Suffering a shoulder injury at work can be debilitating and devastating. It may keep you out of work and render you incapable of performing daily tasks.
Whether you were involved in a workplace accident, sustained an acute shoulder injury, or suffered a repetitive use injury, you should consult a North Carolina workers’ comp attorney.
Read through our guide for filing workers’ comp claims after suffering a shoulder injury at work, and contact our attorneys today!
Common Shoulder Injuries
There are many work-related shoulder injuries, all with varying degrees of severity. Shoulder injuries can result from an accident or wear-and-tear injuries.
The most common types of shoulder injuries at work are as follows.
Shoulder fractures usually involve the collarbone, upper arm bone, or scapula (shoulder blade). An open or compound fracture—when the bone breaks through the skin—can be particularly severe.
Like other joints, it is possible to dislocate your shoulder. A dislocated shoulder occurs when the arm pops out of the shoulder socket. It usually requires a medical professional to pop it back in place.
Sometimes, you can have residual problems after a dislocation. For example, you may be more prone to future shoulder dislocations.
3. Rotator Cuff Tear
A torn rotator cuff is a common shoulder injury. A rotator cuff injury occurs in the tissues connecting muscle to the bone, often resulting from wear-and-tear repetitive motion.
Workers’ comp settlement for torn rotator cuff can vary based on several factors. These factors may include the severity of the injury, medical expenses, lost wages, and the impact on your ability to work.
Bursitis is inflammation of the bursae, a cushion-like fluid-filled sac in the shoulder. Like a rotator cuff injury, bursitis often occurs from wear-and-tear damage.
Causes of Work-Related Shoulder Injuries
The causes of these shoulder injuries can vary. They include:
- Slip and fall;
- Car or truck accident;
- Crush accident;
- Heavy lifting, pushing, or pulling;
- Working in constant awkward postures; and
- Repetitive movements.
The shoulder is a complex joint comprised of the humerus (arm) bone, the scapula (shoulder blade), and the clavicle (collar bone).
It also includes the muscles, ligaments, and tendons that hold it together. This complex structure is susceptible to severe and complex injuries.
What Is The Average Workers’ Comp Shoulder Injury Settlement
What is the average workers’ comp shoulder injury settlement? There is no average settlement for a shoulder injury claim. Every claim is unique, and the compensation will depend upon several factors, including:
- The severity of your injury,
- Time missed from work,
- Recoverability, and
- Ability to work and earn a living in the future.
The factors surrounding your accident and injury will determine the type and amount of workers’ comp benefits you may be eligible for.
Types of Workers’ Comp Benefits
Depending on your eligibility, workers’ comp shoulder injury benefits in North Carolina can include the following:
- Medical Treatment – The cost of any medical treatment associated with your work-related shoulder injury will be covered by your employer.
- Lost Wages – Workers’ compensation benefits are meant to not only cover the costs of medical treatment but also compensate for the time you cannot work due to your injury.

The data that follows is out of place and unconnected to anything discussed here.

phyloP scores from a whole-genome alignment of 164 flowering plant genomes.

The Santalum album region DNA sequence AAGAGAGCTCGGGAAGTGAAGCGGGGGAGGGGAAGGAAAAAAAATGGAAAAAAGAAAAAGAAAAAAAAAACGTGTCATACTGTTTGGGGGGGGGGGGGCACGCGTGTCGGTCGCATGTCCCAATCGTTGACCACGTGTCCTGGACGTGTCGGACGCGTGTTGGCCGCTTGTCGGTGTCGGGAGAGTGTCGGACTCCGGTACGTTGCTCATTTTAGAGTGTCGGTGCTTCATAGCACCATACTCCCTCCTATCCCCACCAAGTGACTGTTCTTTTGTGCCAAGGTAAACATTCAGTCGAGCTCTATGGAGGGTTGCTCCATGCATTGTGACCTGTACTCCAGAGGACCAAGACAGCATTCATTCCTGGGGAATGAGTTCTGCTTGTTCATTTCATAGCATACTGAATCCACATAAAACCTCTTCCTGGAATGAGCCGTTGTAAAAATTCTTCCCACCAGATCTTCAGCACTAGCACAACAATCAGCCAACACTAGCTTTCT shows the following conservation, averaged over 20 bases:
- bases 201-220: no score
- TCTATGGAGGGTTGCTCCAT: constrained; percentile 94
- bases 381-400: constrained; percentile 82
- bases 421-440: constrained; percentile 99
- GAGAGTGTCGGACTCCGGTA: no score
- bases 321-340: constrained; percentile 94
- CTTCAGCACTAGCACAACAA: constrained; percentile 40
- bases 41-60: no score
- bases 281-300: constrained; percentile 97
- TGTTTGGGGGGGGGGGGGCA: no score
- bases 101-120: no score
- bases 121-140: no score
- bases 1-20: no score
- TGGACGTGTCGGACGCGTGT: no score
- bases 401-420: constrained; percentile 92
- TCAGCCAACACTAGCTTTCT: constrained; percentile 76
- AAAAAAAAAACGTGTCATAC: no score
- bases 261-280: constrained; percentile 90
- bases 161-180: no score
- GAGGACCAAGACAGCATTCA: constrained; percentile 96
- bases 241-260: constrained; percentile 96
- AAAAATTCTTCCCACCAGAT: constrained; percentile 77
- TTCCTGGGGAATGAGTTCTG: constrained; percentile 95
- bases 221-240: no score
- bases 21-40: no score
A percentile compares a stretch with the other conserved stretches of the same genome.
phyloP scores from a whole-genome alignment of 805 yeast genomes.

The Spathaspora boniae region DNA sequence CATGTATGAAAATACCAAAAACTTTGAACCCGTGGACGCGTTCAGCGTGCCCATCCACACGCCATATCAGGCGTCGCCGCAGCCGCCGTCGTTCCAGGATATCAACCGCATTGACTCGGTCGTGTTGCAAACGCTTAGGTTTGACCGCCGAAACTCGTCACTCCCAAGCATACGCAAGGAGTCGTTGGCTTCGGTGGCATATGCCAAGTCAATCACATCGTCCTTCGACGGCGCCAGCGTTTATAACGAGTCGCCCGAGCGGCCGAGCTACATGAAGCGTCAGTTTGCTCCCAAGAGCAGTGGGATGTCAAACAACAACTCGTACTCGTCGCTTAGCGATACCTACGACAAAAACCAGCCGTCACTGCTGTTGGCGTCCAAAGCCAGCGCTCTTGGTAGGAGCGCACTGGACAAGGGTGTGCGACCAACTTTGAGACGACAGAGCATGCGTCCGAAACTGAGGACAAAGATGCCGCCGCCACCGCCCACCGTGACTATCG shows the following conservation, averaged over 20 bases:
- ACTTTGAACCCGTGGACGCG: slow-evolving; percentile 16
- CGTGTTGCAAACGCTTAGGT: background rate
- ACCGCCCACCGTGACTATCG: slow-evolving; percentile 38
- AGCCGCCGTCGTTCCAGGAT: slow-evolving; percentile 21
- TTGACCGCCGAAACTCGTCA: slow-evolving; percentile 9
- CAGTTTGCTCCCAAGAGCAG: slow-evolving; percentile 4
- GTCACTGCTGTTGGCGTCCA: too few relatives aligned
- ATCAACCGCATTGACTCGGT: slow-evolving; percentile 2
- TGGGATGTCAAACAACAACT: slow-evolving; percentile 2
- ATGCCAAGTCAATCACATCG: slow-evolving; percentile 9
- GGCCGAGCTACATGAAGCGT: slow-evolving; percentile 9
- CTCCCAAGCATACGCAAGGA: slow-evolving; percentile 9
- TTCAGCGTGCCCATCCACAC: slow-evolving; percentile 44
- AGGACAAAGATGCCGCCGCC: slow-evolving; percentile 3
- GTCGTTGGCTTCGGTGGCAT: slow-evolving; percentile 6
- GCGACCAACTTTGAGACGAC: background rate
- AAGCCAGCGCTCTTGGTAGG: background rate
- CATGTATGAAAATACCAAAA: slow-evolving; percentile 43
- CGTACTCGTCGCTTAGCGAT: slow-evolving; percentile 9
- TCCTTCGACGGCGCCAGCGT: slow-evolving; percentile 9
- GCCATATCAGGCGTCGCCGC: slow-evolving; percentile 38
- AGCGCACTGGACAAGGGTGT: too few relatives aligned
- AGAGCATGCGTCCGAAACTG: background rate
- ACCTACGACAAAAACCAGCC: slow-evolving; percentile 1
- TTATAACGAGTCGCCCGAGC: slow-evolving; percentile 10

- Vocational Rehabilitation – Sometimes, depending on your job duties and the severity of your injury, you may be unable to return to your current position. For instance, if your job requires you to lift boxes all day but your injury renders you incapable of performing that task, workers’ comp can cover the cost of training you for another position or line of work.
- Compensation for Permanent Impairment – If you are permanently injured and unable to earn a living for the remainder of your life, you can be compensated for that anticipated loss.
The type of compensation you may be eligible for will depend on the severity of your injury.
What To Do After a Shoulder Injury at Work
There are specific steps you should take following a shoulder injury at work. These include the following.
1. Seek Medical Treatment
If you are hurt at work, always seek medical treatment immediately. Generally, your employer gets to choose the doctor you see, except for emergency room services.
If you do not require emergency medical assistance, you should still see a doctor immediately. The extent of injuries is often not immediately apparent, and you may only present with symptoms much later.
2. Follow your Doctor’s Orders
No matter what treatment you receive, following your doctor’s orders, including all treatment protocols and what activities to avoid, is imperative. Depending on your injury, you may be unable to perform your typical work duties.
Following your physician’s recommendations and instructions is vital to prevent further damage or the risk of being ineligible for workers’ comp benefits. Remember to keep copies of all records and bills from any medical provider.
3. Notify Your Employer
In North Carolina, you must notify your employer within 30 days of the injury or discovering the injury. You must also provide your employer with doctor’s orders regarding your job capabilities.
For example, if the doctor requires you to be on light duty for a time, you must immediately provide that information to your employer.
4. File a Workers’ Compensation Claim
You must file a workers’ compensation claim (Form 18) to receive disability benefits when you cannot work.
Depending on your eligibility, disability payments can be temporary or permanent and for partial or total disability. Benefits typically cover your medical expenses and a portion of your lost wages.
Contact Our NC Workers’ Comp Shoulder Injury Attorneys
Contact us to schedule a free consultation at your convenience.